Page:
Opportunity costs are what investors could have made or lost had they put their money elsewhere.
According to the report, the global commercial aviation industry suffered a total value destruction of US$232.9bn during the pandemic. Airlines alone took on US$167.9bn of that. As the chart below (from the McKinsey report) shows, airports suffered the second-largest destruction in value (US$31.6bn) followed by manufacturers (US$12.2bn).
The one bright spot in the industry was, of course, freight forwarders and cargo airlines, which showed a US$3.5bn increase in value.
The degree of loss varied from airline to airline. This is due to the different ways costs were borne by each company. “Companies that relied more on flights for their revenues still made money from cargo flights and half-full passenger flights and were, therefore, less adversely affected than companies that depended more on passenger flows.”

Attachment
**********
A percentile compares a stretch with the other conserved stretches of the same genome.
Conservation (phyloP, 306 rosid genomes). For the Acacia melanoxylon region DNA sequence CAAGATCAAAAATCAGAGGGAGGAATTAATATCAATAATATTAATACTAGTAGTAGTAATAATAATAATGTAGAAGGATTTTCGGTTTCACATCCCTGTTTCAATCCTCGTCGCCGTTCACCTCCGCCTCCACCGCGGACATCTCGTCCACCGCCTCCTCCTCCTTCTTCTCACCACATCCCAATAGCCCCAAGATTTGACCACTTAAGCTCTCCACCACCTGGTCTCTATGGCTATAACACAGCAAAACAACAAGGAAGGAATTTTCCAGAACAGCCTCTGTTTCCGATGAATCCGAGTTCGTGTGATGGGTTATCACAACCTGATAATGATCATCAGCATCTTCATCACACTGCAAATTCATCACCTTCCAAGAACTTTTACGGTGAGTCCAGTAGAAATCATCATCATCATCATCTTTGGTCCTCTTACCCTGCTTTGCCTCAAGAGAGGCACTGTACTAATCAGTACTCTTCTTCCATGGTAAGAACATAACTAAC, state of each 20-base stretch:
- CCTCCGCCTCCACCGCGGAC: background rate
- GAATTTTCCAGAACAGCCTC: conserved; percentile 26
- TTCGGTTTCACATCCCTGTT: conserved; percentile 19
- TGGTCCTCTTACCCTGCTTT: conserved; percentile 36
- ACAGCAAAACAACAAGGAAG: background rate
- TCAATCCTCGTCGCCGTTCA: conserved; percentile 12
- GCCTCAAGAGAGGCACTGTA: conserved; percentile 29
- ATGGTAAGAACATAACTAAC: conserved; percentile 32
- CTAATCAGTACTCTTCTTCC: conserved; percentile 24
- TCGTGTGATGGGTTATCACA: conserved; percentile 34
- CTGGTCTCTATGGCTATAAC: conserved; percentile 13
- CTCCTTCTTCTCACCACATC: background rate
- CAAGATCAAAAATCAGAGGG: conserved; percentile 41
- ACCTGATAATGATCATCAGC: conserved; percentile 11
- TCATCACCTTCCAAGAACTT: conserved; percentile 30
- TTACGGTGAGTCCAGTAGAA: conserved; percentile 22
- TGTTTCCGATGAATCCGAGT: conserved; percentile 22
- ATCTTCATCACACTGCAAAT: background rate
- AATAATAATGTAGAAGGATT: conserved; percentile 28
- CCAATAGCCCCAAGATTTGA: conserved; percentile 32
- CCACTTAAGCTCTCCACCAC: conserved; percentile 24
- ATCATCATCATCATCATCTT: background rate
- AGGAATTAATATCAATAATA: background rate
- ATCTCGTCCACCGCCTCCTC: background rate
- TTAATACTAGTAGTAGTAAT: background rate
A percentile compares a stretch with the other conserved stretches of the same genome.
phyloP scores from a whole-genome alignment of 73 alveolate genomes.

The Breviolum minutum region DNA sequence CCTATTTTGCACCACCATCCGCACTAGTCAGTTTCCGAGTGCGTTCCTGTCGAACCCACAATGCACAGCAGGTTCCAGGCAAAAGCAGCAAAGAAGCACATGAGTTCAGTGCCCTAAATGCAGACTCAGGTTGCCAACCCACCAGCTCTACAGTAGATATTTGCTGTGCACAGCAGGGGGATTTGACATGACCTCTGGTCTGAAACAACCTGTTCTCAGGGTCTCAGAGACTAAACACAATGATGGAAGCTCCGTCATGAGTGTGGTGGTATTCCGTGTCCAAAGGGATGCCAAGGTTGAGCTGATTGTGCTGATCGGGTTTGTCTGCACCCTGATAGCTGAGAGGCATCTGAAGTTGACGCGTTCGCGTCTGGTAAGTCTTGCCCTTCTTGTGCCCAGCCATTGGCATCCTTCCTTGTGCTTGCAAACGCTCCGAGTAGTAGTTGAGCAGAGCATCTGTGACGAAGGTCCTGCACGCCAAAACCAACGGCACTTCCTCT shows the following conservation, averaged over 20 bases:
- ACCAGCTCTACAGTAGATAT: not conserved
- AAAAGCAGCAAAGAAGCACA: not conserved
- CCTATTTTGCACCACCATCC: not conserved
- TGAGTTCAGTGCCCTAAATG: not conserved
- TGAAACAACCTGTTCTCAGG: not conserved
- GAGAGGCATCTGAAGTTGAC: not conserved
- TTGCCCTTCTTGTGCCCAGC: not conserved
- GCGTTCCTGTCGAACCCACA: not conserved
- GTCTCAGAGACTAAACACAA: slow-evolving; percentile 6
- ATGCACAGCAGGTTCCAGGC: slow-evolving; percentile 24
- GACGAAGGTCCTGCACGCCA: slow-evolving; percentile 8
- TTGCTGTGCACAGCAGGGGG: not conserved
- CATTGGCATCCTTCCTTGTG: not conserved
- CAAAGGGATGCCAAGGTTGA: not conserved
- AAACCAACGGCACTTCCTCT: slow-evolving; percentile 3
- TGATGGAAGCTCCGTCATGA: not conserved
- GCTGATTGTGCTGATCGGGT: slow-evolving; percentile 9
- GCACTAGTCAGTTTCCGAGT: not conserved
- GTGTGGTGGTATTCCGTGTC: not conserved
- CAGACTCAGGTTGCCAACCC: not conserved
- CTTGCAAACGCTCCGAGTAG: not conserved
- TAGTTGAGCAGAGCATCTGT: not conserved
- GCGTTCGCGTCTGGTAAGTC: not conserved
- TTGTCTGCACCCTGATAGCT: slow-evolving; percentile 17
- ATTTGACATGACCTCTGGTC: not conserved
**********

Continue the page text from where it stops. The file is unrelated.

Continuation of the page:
True, the pandemic devastated the airlines. But that doesn’t mean that things were coming up roses prior to COVID. Despite strong economic growth and low fuel prices, airlines were bleeding about US$17bn in economic profit per year (this lends credence to the old joke: how do you become a millionaire? Get a billion dollars and start an airline).
The report reviewed the financials of 122 airlines. Of those, 77 destroyed value in the 2012-2020 time frame.
It is interesting to note that of the 28 airlines that created value in that period, half of the top 10 were US-based carriers. Delta Air Lines (DL), Southwest Airlines (SW), United Airlines (UA), American Airlines (AA), and Alaska Airlines (AS) created a combined total of US$34.4bn in cumulative profit.